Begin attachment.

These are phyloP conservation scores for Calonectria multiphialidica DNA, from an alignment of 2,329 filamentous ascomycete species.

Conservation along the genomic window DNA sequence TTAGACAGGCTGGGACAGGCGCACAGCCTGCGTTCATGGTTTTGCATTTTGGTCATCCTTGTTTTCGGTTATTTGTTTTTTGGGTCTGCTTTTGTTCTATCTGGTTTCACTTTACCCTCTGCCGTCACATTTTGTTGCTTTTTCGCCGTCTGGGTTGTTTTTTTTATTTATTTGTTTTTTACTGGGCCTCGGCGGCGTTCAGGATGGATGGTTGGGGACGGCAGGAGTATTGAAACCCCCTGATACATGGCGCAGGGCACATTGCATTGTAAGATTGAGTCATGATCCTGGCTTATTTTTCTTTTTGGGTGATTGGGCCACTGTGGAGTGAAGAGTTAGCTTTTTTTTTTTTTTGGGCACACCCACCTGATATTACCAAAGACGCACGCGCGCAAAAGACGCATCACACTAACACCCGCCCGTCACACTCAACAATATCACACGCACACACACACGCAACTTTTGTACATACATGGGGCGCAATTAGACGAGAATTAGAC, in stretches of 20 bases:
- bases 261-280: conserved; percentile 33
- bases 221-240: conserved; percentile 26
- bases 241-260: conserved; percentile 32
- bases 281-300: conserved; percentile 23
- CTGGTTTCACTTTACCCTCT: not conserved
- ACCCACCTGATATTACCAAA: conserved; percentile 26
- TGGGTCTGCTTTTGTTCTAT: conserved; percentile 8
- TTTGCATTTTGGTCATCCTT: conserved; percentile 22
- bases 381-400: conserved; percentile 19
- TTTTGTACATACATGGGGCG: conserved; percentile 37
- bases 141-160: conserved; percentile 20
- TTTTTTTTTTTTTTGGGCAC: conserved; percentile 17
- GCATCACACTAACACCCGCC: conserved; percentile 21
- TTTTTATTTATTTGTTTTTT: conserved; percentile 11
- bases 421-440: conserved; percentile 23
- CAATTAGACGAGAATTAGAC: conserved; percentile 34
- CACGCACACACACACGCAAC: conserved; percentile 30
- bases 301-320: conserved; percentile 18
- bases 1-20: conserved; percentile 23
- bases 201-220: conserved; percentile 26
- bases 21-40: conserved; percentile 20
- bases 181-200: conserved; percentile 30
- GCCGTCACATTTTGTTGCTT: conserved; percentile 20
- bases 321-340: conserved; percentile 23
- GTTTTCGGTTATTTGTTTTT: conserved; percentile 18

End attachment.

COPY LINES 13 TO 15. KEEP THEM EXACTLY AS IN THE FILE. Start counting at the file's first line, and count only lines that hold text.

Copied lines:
- bases 141-160: conserved; percentile 20
- TTTTTTTTTTTTTTGGGCAC: conserved; percentile 17
- GCATCACACTAACACCCGCC: conserved; percentile 21